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Cerebral emboli as a potential cause of Alzheimer's disease and vascular dementia: casecontrol study

BMJ 2006; 332 doi: (Published 11 May 2006) Cite this as: BMJ 2006;332:1119

PFO, cerebral emboli and Alzheimer’s disease: investigative artifact or biological truth?

Purandare and colleagues suggest that spontaneous cerebral emboli
occur in Alzheimer’s disease as well as vascular dementia and may
represent a potentially preventable or treatable cause of dementia. [1]
The term “venous to arterial circulation shunt” as used by these authors
is intrinsically confusing because atrial septal defect (ASD) and
ventricular septal defect (VSD) are generally associated with a systolic
left-to-right shunt and paradoxical (right-to-left shunt-related) platelet
-thrombin embolization is not a feature of such cardiac defects.
Alzheimer’s disease is not associated with any of the known causes of
paradoxical embolism, in particular migraine or decompression sickness in
scuba divers. The link between migraine and PFO is itself tenuous and
serendipitous, a clinical truth that is becoming increasingly blurred.
[2][3][4][5][6][7] Closure of ASD itself can aggravate or precipitate
migraine attacks with aura. [3][4][7] Use of β-blockers for
prevention of migraine is widespread; β-blockers increase platelet
aggregation.[8] Migraine patients receiving β-blockers for several
years or even decades form an excellent clinical model for testing and
rejecting this hypothetical link of cerebral platelet embolism to
Alzheimer’s disease

Access to the left heart at the level of the atria in patent foramen
ovale (PFO) by air bubbles during cough or Valsalva manœuvre is a
laboratory artifact that does not reflect a common real-life situation; in
paradoxical embolism, it is a platelet-thrombin plug that embolizes – such
emboli have physical properties markedly different from air bubbles.
Otherwise clinically silent (post-mortem) PFOs may permit air bubbles to
easily cross over to the left heart due to fundamentally different
rheological factors. [4]

The conceptualized link between repeated small asymptomatic emboli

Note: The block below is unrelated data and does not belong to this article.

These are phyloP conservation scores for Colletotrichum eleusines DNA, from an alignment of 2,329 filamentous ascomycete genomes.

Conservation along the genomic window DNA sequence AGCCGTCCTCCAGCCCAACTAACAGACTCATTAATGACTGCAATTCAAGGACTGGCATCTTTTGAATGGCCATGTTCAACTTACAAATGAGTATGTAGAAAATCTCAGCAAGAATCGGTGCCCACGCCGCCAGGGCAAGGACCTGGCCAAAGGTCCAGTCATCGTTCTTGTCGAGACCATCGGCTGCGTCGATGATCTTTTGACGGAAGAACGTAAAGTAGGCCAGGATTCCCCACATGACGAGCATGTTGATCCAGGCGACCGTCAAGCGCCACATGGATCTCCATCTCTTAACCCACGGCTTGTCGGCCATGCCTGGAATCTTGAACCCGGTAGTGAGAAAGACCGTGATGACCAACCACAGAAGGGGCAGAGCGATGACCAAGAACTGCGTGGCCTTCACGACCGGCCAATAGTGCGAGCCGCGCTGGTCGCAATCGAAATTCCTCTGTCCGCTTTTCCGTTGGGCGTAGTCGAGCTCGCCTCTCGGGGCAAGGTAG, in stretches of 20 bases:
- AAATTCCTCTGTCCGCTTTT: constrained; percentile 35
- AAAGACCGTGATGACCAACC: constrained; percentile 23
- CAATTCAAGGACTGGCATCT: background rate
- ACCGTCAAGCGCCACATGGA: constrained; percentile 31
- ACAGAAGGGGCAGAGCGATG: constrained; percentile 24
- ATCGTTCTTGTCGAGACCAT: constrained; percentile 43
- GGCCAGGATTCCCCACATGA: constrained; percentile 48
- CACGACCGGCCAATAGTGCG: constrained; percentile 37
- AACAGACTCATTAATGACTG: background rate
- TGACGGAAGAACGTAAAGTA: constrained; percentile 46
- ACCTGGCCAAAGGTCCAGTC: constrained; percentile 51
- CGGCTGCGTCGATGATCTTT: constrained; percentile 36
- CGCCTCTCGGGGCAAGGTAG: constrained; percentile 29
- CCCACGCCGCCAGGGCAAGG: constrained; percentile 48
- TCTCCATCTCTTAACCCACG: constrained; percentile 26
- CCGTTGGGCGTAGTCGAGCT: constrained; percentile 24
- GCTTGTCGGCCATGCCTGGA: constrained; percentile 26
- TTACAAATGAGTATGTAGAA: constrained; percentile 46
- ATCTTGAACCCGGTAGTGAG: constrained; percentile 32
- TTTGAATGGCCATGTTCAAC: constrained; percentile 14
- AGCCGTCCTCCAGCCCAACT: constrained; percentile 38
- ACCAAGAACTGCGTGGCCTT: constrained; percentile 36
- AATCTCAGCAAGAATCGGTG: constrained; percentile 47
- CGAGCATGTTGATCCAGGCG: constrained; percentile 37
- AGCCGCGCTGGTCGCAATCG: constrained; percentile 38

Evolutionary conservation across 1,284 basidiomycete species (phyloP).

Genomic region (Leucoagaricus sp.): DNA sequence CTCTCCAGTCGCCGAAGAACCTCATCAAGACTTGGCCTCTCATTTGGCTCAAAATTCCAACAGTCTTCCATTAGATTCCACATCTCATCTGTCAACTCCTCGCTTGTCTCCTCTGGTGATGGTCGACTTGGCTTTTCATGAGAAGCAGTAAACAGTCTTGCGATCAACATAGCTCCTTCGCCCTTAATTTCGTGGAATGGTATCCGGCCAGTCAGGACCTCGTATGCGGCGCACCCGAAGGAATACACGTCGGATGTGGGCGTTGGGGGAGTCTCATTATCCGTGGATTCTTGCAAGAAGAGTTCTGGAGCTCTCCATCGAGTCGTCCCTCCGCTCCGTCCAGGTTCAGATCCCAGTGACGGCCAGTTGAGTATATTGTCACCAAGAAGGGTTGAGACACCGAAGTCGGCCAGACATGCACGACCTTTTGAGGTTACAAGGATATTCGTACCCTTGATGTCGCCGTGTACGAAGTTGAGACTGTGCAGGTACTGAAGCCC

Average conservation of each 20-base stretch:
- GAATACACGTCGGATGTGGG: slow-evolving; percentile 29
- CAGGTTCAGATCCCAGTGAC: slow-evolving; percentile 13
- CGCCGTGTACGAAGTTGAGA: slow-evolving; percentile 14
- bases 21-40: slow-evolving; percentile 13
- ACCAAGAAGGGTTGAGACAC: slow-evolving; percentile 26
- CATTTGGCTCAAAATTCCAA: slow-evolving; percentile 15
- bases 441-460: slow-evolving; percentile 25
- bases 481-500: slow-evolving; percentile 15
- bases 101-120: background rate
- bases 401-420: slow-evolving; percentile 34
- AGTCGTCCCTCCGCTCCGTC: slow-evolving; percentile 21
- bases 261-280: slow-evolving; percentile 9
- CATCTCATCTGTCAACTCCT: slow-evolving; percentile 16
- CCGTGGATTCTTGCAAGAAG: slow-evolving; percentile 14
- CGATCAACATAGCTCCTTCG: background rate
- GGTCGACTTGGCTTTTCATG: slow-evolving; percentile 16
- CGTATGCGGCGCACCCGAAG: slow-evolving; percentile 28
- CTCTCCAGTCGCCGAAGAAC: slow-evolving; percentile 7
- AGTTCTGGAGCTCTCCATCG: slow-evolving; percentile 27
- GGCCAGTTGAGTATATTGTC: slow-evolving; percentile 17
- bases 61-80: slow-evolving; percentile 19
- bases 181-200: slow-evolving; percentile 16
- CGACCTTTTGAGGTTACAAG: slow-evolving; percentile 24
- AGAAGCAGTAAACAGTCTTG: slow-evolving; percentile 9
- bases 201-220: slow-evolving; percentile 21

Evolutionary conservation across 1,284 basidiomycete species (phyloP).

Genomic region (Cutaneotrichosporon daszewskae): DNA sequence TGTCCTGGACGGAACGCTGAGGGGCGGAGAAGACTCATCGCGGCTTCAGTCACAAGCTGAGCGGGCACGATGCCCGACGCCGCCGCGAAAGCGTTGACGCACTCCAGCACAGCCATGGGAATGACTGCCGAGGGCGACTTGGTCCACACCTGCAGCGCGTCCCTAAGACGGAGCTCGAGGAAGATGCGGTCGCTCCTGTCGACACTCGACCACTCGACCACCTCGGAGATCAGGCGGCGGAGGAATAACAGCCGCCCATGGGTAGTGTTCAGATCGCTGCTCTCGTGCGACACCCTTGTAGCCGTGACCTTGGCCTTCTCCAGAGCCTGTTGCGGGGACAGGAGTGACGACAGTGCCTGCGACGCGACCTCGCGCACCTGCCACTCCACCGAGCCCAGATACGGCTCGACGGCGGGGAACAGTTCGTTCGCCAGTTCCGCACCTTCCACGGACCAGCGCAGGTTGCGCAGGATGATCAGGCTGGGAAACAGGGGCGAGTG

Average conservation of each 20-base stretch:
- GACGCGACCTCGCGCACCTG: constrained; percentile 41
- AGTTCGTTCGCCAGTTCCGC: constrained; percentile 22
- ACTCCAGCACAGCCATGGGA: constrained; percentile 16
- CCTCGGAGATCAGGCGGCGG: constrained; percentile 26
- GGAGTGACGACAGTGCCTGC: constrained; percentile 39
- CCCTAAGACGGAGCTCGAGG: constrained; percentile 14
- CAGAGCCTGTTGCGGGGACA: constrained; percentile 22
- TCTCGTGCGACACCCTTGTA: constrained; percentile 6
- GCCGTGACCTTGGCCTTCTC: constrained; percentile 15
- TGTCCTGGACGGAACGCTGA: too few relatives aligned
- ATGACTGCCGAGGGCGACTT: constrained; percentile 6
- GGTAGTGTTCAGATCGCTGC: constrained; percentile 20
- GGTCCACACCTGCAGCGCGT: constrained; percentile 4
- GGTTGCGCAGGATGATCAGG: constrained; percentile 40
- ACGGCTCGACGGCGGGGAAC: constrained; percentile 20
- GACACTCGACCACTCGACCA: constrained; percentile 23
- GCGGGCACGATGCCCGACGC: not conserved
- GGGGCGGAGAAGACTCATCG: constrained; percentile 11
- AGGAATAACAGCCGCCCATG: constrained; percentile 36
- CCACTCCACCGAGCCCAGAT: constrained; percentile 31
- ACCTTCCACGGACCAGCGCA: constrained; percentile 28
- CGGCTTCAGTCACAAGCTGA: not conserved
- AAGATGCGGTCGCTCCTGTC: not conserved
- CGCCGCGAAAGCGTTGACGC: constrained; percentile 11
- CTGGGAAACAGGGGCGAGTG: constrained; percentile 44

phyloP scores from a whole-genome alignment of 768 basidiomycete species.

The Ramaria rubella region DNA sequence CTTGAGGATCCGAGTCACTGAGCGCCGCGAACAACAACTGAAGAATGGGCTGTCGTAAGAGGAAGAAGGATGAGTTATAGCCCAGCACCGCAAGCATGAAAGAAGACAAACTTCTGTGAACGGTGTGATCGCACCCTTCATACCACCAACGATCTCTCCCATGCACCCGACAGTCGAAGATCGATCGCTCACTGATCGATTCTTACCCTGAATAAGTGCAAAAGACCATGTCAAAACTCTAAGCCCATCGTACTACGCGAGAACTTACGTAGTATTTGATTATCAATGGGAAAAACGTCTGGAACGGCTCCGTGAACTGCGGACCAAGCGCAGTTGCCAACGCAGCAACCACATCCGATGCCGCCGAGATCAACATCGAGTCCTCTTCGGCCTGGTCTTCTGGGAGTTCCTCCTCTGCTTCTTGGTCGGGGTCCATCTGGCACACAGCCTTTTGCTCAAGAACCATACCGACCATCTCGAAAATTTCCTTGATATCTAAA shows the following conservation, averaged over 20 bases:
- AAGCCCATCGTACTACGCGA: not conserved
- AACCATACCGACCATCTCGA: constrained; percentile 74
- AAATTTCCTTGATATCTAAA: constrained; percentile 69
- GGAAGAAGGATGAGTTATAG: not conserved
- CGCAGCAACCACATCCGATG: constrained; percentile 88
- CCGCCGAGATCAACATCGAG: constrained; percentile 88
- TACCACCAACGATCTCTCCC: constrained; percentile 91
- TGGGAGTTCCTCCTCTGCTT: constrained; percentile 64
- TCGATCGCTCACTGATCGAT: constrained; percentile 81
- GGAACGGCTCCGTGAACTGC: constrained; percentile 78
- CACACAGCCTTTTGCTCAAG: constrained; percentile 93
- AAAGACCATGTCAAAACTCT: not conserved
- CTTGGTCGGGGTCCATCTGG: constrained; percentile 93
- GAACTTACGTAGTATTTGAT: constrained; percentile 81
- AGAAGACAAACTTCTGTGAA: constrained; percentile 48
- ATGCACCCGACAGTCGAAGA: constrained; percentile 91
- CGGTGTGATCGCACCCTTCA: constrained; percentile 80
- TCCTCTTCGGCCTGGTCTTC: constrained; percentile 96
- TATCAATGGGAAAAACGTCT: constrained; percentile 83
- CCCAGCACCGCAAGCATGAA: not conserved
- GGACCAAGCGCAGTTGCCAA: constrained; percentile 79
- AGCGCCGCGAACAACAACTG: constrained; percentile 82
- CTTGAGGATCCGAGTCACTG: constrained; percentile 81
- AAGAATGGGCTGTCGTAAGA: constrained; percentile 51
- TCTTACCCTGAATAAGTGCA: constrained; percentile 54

over “months or years” (more correctly, over decades) and Alzheimer’s
disease [1] disregards the selective slowly progressive age-related
neuronal loss that characterizes Alzheimer’s disease. The Amplatzer PFO-
occluding device, once implanted, might itself serve as a source of
platelet emboli to the pulmonary and systemic circulations. [3][4][6]
Clinical studies that postulate associations in the absence of a central
idea or a defensible overarching/unifying hypothesis underscore the
dissociation between statistical and biological truths; such analyses
mandate suspension of clinical disbelief. Use of statistics to modify or
erase key biological idiosyncracies (known and unknown) between patients
in controlled studies is the single most important factor for the
emergence of novel often startling associations in medicine. [9,10] Once
such data emerge, it becomes essential to rationalize them as well as the
process that generated them.


1. Purandare N, Burns A, Daly KJ, et al. Cerebral emboli as a
potential cause of Alzheimer’s disease and vascular dementia: case-control
study. BMJ 2006;332:1119-1124.

2. Gupta VK. Interatrial shunt-associated migraine: serendipity,
empiricism, hope, or hype? Stroke (in press).

3. Gupta VK. Clopidogrel and atrial shunt closure for migraine: why
is migraine aggravated immediately? Heart (13 December 2005). Available

4. Gupta VK. PFO and migraine: pearls and pitfalls in the theorizing
process. Heart (26 October 2005). Available at:

5. Gupta VK. ASD closure for migraine: is there a scientific basis?
Eur Heart J 2005; 26:1446.

6. Gupta VK. PFO / ASD closure and migraine: searching the rationale
for the procedure. J Am Coll Cardiol 2005;46:737-738.

7. Gupta VK. Closure of atrial septal defect and migraine. Headache

8. Steiner TJ, Joseph R, Clifford Rose F. Migraine is not a platelet
disorder. Headache 1985;25:434-440.

9. Gupta VK. Randomized controlled trials: the hijacking of basic
sciences by mathematical logic. BMJ Online (6 July 2004). Available at:

10. Feinstein AR. Clinical judgment revisited: the distractions of
quantitative models. Ann Intern Med 1994;120:799-805.


Competing interests:
None declared

Competing interests: No competing interests

30 May 2006
Vinod K Gupta
Dubai Police Medical Services, P.O. Box 12005, Dubai, United Arab Emirates